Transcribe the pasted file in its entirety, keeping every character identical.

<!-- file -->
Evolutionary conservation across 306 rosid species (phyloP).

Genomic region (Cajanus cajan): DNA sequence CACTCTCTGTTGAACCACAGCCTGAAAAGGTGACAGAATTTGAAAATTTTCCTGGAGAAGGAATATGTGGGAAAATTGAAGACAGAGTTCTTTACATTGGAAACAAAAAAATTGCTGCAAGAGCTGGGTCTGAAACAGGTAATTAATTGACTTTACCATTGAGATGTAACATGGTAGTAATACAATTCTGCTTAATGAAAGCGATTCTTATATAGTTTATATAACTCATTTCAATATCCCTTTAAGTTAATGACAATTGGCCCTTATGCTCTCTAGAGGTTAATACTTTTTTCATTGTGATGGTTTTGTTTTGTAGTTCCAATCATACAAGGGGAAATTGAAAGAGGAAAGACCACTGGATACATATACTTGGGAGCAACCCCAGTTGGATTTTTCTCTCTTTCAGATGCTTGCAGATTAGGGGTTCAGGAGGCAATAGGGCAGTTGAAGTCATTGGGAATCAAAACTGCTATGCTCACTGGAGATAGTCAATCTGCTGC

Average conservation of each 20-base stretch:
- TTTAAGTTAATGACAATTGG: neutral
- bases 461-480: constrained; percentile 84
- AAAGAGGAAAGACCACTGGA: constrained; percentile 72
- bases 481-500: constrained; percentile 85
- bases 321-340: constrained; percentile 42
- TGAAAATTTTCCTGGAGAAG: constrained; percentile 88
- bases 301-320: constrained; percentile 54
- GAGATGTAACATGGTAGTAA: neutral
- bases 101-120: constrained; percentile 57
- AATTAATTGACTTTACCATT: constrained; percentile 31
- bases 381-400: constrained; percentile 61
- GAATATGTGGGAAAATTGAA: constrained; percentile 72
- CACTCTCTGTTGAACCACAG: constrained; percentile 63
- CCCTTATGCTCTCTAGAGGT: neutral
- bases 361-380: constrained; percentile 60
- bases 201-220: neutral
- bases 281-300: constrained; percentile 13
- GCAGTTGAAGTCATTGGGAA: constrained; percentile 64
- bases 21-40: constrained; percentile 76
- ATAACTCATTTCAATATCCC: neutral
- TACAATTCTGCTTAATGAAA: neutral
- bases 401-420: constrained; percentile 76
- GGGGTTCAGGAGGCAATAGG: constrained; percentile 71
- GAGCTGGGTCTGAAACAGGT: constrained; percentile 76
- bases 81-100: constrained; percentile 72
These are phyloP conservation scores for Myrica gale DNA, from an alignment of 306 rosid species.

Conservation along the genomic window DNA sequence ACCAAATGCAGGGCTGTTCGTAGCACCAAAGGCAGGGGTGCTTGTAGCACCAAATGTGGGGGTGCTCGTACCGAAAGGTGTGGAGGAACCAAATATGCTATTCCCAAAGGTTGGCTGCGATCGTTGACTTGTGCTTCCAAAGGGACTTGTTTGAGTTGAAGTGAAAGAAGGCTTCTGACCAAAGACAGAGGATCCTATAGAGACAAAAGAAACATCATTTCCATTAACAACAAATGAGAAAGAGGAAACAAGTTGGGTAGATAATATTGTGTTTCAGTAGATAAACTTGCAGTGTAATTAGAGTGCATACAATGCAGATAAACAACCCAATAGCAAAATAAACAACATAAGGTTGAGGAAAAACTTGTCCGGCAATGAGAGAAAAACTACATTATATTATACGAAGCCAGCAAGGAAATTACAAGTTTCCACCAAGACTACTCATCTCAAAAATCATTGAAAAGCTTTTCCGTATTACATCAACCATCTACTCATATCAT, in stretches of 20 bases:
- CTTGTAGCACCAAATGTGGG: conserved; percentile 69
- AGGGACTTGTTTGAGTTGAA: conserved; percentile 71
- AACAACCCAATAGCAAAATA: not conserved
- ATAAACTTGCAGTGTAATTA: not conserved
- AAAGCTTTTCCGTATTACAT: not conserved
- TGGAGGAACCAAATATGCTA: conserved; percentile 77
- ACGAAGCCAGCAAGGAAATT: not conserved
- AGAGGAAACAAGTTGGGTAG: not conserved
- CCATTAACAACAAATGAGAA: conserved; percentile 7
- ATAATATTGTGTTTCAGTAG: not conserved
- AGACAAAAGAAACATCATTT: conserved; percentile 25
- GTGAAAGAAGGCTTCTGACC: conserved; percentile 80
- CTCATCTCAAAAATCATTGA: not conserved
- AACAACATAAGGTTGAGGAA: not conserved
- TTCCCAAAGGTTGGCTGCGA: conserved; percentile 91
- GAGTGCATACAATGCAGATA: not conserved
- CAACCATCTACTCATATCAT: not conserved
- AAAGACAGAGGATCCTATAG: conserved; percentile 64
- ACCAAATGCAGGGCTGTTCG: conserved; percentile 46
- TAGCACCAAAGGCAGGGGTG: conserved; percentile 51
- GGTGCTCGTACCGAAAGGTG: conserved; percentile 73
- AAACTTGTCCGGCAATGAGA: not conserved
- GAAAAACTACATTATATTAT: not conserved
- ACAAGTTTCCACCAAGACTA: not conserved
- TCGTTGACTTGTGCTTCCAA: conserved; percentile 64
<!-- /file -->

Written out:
Evolutionary conservation across 306 rosid species (phyloP).

Genomic region (Cajanus cajan): DNA sequence CACTCTCTGTTGAACCACAGCCTGAAAAGGTGACAGAATTTGAAAATTTTCCTGGAGAAGGAATATGTGGGAAAATTGAAGACAGAGTTCTTTACATTGGAAACAAAAAAATTGCTGCAAGAGCTGGGTCTGAAACAGGTAATTAATTGACTTTACCATTGAGATGTAACATGGTAGTAATACAATTCTGCTTAATGAAAGCGATTCTTATATAGTTTATATAACTCATTTCAATATCCCTTTAAGTTAATGACAATTGGCCCTTATGCTCTCTAGAGGTTAATACTTTTTTCATTGTGATGGTTTTGTTTTGTAGTTCCAATCATACAAGGGGAAATTGAAAGAGGAAAGACCACTGGATACATATACTTGGGAGCAACCCCAGTTGGATTTTTCTCTCTTTCAGATGCTTGCAGATTAGGGGTTCAGGAGGCAATAGGGCAGTTGAAGTCATTGGGAATCAAAACTGCTATGCTCACTGGAGATAGTCAATCTGCTGC

Average conservation of each 20-base stretch:
- TTTAAGTTAATGACAATTGG: neutral
- bases 461-480: constrained; percentile 84
- AAAGAGGAAAGACCACTGGA: constrained; percentile 72
- bases 481-500: constrained; percentile 85
- bases 321-340: constrained; percentile 42
- TGAAAATTTTCCTGGAGAAG: constrained; percentile 88
- bases 301-320: constrained; percentile 54
- GAGATGTAACATGGTAGTAA: neutral
- bases 101-120: constrained; percentile 57
- AATTAATTGACTTTACCATT: constrained; percentile 31
- bases 381-400: constrained; percentile 61
- GAATATGTGGGAAAATTGAA: constrained; percentile 72
- CACTCTCTGTTGAACCACAG: constrained; percentile 63
- CCCTTATGCTCTCTAGAGGT: neutral
- bases 361-380: constrained; percentile 60
- bases 201-220: neutral
- bases 281-300: constrained; percentile 13
- GCAGTTGAAGTCATTGGGAA: constrained; percentile 64
- bases 21-40: constrained; percentile 76
- ATAACTCATTTCAATATCCC: neutral
- TACAATTCTGCTTAATGAAA: neutral
- bases 401-420: constrained; percentile 76
- GGGGTTCAGGAGGCAATAGG: constrained; percentile 71
- GAGCTGGGTCTGAAACAGGT: constrained; percentile 76
- bases 81-100: constrained; percentile 72
These are phyloP conservation scores for Myrica gale DNA, from an alignment of 306 rosid species.

Conservation along the genomic window DNA sequence ACCAAATGCAGGGCTGTTCGTAGCACCAAAGGCAGGGGTGCTTGTAGCACCAAATGTGGGGGTGCTCGTACCGAAAGGTGTGGAGGAACCAAATATGCTATTCCCAAAGGTTGGCTGCGATCGTTGACTTGTGCTTCCAAAGGGACTTGTTTGAGTTGAAGTGAAAGAAGGCTTCTGACCAAAGACAGAGGATCCTATAGAGACAAAAGAAACATCATTTCCATTAACAACAAATGAGAAAGAGGAAACAAGTTGGGTAGATAATATTGTGTTTCAGTAGATAAACTTGCAGTGTAATTAGAGTGCATACAATGCAGATAAACAACCCAATAGCAAAATAAACAACATAAGGTTGAGGAAAAACTTGTCCGGCAATGAGAGAAAAACTACATTATATTATACGAAGCCAGCAAGGAAATTACAAGTTTCCACCAAGACTACTCATCTCAAAAATCATTGAAAAGCTTTTCCGTATTACATCAACCATCTACTCATATCAT, in stretches of 20 bases:
- CTTGTAGCACCAAATGTGGG: conserved; percentile 69
- AGGGACTTGTTTGAGTTGAA: conserved; percentile 71
- AACAACCCAATAGCAAAATA: not conserved
- ATAAACTTGCAGTGTAATTA: not conserved
- AAAGCTTTTCCGTATTACAT: not conserved
- TGGAGGAACCAAATATGCTA: conserved; percentile 77
- ACGAAGCCAGCAAGGAAATT: not conserved
- AGAGGAAACAAGTTGGGTAG: not conserved
- CCATTAACAACAAATGAGAA: conserved; percentile 7
- ATAATATTGTGTTTCAGTAG: not conserved
- AGACAAAAGAAACATCATTT: conserved; percentile 25
- GTGAAAGAAGGCTTCTGACC: conserved; percentile 80
- CTCATCTCAAAAATCATTGA: not conserved
- AACAACATAAGGTTGAGGAA: not conserved
- TTCCCAAAGGTTGGCTGCGA: conserved; percentile 91
- GAGTGCATACAATGCAGATA: not conserved
- CAACCATCTACTCATATCAT: not conserved
- AAAGACAGAGGATCCTATAG: conserved; percentile 64
- ACCAAATGCAGGGCTGTTCG: conserved; percentile 46
- TAGCACCAAAGGCAGGGGTG: conserved; percentile 51
- GGTGCTCGTACCGAAAGGTG: conserved; percentile 73
- AAACTTGTCCGGCAATGAGA: not conserved
- GAAAAACTACATTATATTAT: not conserved
- ACAAGTTTCCACCAAGACTA: not conserved
- TCGTTGACTTGTGCTTCCAA: conserved; percentile 64